Anyone who follows the strengthening of the Egyptian army from visible sources, and sees the huge bridging array it is building above and below the Suez Canal, and the military procurement in the tens of billions of dollars in all army arrays: sea, land, air and even satellites, understands that Egypt sees Israel as its main military adversary, in spite of the peace agreement.

Most of Egypt’s military exercises are directed against Israel, and that is why we can see reports, in the open media, about a long series of Egyptian violations of the peace agreement, which limits the deployment of Egyptian forces in Sinai, under the pretext of a war against ISIS.

For many years, Egypt has allowed the strengthening of terrorist organizations in the Gaza Strip, during both the Mubarak and Morsi eras. During the el-Sisi era, Egypt increased its supervision and control over what entered the Strip while building a massive barrier on the Egyptian side of the border. All this is just an indication that what did enter, apparently entered with an Egyptian “blind eye”.

Israel needs to think strategically about how to encourage Gazans to make their way into Egypt.

Israel must take advantage of the severe economic crisis in Egypt in favor of organizing international aid to the country in exchange for the absorption of all or some of the Gazans. Just recently, the Moody’s rating agency lowered the Egypt’s credit rating from B3 to Caa1. Indeed, Egypt is on the verge of insolvency, which may endanger the stability of the regime in the near term.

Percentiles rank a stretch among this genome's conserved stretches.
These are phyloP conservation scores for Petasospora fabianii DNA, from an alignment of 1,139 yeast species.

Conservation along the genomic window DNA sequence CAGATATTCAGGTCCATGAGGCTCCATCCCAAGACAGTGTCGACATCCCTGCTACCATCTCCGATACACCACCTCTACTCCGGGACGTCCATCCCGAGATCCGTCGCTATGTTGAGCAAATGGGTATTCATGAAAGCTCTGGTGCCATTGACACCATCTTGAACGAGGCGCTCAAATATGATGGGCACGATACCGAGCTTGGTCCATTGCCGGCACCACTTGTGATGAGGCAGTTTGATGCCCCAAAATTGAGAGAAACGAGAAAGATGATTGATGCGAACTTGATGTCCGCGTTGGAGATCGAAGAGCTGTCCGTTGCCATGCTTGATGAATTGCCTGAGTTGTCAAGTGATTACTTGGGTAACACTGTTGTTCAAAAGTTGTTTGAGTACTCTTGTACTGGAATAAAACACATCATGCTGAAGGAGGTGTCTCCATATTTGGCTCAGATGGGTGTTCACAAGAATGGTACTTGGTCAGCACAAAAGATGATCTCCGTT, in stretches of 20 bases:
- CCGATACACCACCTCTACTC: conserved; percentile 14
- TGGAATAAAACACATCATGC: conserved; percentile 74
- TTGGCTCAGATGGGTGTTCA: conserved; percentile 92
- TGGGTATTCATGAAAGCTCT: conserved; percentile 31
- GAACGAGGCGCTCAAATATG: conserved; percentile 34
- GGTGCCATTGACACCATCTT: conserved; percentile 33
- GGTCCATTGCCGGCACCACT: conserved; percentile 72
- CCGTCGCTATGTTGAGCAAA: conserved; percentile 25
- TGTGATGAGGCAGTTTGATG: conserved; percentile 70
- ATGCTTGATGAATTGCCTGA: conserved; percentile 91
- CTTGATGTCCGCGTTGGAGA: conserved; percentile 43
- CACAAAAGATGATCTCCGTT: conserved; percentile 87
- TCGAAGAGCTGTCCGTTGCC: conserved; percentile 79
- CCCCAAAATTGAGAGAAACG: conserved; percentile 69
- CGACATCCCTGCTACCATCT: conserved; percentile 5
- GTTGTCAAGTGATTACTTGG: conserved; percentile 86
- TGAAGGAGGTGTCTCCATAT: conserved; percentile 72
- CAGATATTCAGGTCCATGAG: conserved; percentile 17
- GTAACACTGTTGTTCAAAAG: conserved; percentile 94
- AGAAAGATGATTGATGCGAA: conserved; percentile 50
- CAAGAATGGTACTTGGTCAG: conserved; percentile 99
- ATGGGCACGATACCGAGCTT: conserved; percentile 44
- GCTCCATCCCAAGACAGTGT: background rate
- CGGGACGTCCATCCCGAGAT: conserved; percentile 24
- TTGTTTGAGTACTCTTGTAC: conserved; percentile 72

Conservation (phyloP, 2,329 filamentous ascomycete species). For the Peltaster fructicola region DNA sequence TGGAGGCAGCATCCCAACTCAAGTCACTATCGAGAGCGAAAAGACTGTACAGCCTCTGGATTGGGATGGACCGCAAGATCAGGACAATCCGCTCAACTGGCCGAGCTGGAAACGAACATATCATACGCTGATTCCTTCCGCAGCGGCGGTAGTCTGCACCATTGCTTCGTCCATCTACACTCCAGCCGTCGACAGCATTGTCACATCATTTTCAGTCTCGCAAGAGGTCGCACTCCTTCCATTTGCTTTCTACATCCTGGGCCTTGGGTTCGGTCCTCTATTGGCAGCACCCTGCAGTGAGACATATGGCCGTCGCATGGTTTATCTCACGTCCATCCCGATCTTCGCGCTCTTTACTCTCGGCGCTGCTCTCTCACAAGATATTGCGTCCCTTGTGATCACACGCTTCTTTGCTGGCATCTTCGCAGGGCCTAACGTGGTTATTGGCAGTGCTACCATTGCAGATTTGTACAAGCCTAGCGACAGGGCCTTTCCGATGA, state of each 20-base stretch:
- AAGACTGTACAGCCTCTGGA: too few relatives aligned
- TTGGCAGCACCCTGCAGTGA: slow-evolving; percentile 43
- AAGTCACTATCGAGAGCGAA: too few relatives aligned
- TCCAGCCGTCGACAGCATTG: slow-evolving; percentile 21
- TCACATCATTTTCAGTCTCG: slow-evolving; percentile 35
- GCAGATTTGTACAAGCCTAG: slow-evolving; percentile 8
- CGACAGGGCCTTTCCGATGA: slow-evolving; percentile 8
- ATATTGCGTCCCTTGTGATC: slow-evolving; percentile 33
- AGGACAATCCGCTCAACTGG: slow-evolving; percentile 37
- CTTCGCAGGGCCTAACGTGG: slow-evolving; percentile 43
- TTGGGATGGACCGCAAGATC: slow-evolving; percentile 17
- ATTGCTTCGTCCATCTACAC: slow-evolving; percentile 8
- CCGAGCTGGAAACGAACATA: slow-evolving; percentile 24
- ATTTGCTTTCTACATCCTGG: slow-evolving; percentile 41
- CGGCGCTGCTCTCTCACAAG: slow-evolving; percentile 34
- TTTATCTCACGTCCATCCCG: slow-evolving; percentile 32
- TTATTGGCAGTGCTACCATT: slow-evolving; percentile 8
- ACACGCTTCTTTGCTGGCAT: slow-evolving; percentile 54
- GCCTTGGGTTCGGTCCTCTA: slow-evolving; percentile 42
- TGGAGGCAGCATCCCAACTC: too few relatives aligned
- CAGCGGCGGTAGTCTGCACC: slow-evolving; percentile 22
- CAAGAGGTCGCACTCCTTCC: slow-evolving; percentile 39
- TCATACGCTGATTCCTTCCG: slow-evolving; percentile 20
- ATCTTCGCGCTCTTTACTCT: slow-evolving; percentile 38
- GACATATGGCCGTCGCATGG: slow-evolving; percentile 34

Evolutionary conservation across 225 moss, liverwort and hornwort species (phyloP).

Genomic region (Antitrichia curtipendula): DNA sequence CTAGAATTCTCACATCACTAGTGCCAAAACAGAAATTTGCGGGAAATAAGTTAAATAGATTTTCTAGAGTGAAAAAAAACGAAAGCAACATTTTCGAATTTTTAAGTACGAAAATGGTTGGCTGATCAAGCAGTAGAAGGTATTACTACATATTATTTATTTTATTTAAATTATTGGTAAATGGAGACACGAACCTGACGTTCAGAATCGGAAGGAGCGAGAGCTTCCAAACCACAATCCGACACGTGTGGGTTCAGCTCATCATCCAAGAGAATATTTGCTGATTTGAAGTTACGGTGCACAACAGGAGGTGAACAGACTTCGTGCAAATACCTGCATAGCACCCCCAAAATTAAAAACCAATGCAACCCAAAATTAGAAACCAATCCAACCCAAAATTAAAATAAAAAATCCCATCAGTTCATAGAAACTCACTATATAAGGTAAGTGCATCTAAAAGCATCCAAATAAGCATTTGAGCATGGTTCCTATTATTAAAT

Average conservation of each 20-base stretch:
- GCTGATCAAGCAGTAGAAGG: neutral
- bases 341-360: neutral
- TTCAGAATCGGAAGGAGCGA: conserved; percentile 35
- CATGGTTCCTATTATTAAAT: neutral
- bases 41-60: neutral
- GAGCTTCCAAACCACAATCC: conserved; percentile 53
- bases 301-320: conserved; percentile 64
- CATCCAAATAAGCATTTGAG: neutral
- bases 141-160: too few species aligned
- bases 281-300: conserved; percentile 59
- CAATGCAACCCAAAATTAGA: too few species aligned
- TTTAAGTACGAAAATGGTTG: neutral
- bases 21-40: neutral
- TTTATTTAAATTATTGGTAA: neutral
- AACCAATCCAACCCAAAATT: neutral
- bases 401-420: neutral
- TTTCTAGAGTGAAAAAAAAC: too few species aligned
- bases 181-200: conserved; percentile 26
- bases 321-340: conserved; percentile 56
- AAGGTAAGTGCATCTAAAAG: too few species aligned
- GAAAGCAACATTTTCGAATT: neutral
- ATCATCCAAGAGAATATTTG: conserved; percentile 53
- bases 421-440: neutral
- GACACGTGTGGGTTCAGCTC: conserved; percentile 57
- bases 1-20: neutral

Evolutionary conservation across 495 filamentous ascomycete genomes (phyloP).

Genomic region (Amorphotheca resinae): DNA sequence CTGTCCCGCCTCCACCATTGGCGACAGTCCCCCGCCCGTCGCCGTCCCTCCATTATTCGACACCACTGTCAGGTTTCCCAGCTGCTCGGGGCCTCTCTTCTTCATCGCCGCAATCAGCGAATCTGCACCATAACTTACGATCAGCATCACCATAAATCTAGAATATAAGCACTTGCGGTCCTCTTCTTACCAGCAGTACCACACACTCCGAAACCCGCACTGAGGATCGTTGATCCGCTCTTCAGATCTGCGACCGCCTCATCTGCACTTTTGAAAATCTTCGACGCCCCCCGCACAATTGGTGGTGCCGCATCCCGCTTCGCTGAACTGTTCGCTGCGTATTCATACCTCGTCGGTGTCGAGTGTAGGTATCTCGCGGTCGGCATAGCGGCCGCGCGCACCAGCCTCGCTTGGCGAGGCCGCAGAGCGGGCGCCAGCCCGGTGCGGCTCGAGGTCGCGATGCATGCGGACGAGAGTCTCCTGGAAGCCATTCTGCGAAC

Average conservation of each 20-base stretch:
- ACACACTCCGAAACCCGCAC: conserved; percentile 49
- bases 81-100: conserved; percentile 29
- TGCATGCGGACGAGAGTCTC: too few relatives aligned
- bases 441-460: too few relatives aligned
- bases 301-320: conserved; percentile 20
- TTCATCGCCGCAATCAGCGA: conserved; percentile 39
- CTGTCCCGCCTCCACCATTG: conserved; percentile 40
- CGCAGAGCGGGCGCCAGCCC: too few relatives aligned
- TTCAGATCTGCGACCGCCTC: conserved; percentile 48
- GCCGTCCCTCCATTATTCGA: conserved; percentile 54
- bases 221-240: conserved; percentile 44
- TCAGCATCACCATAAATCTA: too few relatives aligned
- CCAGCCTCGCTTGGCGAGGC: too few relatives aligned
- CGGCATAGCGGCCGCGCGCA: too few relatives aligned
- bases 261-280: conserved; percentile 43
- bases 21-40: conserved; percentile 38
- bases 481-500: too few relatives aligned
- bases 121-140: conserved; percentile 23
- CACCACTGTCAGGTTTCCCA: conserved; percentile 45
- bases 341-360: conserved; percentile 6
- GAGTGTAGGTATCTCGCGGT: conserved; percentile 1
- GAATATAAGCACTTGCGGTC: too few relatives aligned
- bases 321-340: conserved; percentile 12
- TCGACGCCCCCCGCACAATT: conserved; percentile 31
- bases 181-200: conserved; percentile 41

In the first stage, Israel needs to increase the humanitarian pressure on the Gaza Strip so that eventually hundreds of thousands of hungry and thirsty Gazans will break through the Rafah Crossing.

In the second stage, when Egypt will face the finished fact of an influx of refugees in its territory, it is recommended that Israel and the US organize the international community, UNRWA, and the International Monetary Fund, to flow economic aid to Egypt, to enable the absorption of some of the Gazans in Egypt.

It is important to understand: The Gazans whom Hamas imprisoned in the Strip, very much want to emigrate from it. Turkey, which is ready to take them in, is a very popular destination, as is Europe, which is obliged to take in those to whom UNRWA has granted a refugee certificate. The percentage of the Gazan population that will eventually be taken in by Egypt is lower than the country’s annual birth rate, which is over 2 million babies a year.

And in relation to housing solutions - in Egypt there is a stock of vacant apartments for immediate occupancy of at least 2 million apartments, a result of the regime’s planned economy.

Success in the diplomatic struggle with Egypt over the opening of the Rafah Crossing will shorten the war and therefore reduce the risk of opening more fronts.

Emptying the population of its Arab inhabitants while applying Israeli sovereignty means an overwhelming victory that will restore deterrence in all sectors, strengthen the Abraham Accords, and bring peace with Saudi Arabia.

In the Middle East, one does business only with the powerful, and Israel must recognize the opportunity to project power, while changing the Middle East for generations.